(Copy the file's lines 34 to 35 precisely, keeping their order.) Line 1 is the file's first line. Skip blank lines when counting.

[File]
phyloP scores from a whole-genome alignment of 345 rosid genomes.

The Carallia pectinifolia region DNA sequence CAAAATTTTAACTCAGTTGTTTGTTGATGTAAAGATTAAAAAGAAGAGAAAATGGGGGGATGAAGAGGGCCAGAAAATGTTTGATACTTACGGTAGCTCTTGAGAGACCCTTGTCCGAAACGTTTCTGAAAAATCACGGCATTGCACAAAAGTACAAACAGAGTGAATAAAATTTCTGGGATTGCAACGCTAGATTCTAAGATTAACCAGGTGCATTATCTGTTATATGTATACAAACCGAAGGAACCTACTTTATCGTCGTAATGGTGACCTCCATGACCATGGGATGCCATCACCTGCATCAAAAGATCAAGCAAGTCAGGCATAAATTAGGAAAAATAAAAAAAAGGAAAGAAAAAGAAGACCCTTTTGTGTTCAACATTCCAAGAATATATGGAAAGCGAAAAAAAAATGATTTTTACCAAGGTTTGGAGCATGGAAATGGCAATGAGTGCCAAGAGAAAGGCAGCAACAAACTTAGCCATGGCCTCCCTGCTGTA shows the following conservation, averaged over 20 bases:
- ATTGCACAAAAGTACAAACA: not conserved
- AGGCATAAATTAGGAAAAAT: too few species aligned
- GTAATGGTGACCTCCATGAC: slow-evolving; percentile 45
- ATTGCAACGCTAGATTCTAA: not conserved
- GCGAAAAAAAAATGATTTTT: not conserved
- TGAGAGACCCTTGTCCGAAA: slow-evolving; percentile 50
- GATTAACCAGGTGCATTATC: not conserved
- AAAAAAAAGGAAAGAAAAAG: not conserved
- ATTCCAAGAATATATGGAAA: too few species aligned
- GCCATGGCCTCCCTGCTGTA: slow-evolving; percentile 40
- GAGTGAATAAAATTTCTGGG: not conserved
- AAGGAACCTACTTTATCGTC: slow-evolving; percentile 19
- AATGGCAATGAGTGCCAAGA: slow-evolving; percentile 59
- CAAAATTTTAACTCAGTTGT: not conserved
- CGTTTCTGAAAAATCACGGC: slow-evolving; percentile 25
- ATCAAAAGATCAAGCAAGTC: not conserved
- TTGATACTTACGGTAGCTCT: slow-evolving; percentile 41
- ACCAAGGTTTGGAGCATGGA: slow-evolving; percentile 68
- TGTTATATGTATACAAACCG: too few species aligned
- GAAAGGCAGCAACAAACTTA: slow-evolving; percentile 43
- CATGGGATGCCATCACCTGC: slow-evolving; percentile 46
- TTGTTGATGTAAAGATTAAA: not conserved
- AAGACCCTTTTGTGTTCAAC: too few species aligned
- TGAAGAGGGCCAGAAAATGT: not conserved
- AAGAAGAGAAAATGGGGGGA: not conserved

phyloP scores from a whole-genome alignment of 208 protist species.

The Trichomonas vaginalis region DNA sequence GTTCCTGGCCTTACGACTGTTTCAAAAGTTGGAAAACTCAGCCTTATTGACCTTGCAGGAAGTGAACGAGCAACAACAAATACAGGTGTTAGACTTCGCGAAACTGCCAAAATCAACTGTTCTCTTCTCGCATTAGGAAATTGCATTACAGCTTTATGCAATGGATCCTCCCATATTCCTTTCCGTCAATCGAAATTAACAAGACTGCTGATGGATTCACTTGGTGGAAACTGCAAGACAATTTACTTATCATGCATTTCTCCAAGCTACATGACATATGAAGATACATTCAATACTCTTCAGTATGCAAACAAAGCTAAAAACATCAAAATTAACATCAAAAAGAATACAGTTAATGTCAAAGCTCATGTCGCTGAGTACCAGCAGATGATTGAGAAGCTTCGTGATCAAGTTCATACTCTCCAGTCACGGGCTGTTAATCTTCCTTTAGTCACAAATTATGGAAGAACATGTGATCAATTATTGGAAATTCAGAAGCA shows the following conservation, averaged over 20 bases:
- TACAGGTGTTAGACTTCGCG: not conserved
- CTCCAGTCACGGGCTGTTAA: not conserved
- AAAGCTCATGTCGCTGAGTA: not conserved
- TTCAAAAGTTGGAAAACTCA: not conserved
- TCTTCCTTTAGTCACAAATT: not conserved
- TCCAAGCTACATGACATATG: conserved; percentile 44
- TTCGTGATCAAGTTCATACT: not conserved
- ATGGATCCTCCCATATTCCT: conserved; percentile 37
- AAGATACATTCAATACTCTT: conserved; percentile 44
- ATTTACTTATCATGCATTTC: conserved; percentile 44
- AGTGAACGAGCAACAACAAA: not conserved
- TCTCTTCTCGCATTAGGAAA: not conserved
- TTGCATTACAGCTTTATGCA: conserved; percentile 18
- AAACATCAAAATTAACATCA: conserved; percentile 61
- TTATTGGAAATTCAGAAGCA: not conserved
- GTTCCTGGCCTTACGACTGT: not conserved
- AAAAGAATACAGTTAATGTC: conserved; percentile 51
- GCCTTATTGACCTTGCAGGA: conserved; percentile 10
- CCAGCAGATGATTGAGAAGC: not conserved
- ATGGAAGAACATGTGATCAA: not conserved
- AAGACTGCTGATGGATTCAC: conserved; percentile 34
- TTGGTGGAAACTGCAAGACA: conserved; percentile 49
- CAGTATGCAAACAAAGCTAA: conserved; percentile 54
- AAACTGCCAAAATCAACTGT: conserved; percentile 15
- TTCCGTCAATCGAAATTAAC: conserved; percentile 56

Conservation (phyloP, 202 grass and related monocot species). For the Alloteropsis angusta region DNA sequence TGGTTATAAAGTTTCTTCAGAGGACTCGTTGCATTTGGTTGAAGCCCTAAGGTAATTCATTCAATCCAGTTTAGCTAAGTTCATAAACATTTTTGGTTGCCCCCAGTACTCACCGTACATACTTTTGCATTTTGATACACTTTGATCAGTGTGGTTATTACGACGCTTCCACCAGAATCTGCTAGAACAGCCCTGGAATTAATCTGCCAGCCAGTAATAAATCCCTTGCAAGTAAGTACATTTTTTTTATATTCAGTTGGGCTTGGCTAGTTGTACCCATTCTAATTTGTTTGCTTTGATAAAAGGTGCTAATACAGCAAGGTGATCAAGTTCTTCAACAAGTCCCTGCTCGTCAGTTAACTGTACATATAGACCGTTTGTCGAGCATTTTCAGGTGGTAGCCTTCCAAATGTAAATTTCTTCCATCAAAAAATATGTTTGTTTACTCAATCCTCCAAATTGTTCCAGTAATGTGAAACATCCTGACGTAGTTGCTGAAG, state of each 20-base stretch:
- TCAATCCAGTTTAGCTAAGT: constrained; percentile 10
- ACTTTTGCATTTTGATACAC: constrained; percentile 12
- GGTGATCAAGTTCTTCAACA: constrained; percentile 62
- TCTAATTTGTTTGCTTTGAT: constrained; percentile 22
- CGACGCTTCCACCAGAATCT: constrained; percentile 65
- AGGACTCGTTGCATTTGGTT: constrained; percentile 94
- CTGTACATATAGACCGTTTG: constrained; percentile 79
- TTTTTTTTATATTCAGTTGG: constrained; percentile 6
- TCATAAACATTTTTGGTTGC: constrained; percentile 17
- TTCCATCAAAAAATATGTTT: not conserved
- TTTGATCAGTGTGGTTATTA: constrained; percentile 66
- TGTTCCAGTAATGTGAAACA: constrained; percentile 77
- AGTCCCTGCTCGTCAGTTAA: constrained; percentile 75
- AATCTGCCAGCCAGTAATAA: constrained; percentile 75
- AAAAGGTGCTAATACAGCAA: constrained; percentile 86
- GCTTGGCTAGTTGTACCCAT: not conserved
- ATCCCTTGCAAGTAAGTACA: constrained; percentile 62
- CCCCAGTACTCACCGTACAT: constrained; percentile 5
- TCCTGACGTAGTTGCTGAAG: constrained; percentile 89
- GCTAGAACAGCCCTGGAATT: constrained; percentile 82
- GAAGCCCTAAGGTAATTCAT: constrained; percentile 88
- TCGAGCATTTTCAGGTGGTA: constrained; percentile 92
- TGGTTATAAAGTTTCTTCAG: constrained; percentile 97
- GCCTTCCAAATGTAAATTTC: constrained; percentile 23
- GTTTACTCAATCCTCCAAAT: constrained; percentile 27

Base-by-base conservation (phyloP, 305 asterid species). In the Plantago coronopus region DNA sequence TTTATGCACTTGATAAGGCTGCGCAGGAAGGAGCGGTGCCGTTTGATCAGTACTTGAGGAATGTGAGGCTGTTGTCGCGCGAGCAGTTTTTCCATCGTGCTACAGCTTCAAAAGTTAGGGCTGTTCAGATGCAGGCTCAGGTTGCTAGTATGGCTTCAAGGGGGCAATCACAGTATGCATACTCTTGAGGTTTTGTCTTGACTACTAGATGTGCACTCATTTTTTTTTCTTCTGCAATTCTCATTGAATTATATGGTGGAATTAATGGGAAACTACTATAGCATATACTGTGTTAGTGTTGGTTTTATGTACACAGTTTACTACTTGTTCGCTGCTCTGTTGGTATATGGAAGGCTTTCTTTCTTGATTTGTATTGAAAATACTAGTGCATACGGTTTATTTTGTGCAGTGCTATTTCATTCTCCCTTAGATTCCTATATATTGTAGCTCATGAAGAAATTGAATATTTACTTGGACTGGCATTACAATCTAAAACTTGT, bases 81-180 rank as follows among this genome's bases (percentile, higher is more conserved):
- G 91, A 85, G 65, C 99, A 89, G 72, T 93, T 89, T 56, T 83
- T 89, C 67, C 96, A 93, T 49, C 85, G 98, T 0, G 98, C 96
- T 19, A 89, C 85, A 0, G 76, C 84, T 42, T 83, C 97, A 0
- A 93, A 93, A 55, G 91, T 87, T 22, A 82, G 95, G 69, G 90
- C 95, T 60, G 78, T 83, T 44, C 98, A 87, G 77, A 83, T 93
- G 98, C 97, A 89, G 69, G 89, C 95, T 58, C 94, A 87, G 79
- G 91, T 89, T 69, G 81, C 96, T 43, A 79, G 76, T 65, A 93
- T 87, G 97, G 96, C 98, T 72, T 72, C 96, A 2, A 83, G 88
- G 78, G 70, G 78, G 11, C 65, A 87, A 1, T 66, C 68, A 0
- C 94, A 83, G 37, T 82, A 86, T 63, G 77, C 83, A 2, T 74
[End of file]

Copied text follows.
- TCTTCCTTTAGTCACAAATT: not conserved
- TCCAAGCTACATGACATATG: conserved; percentile 44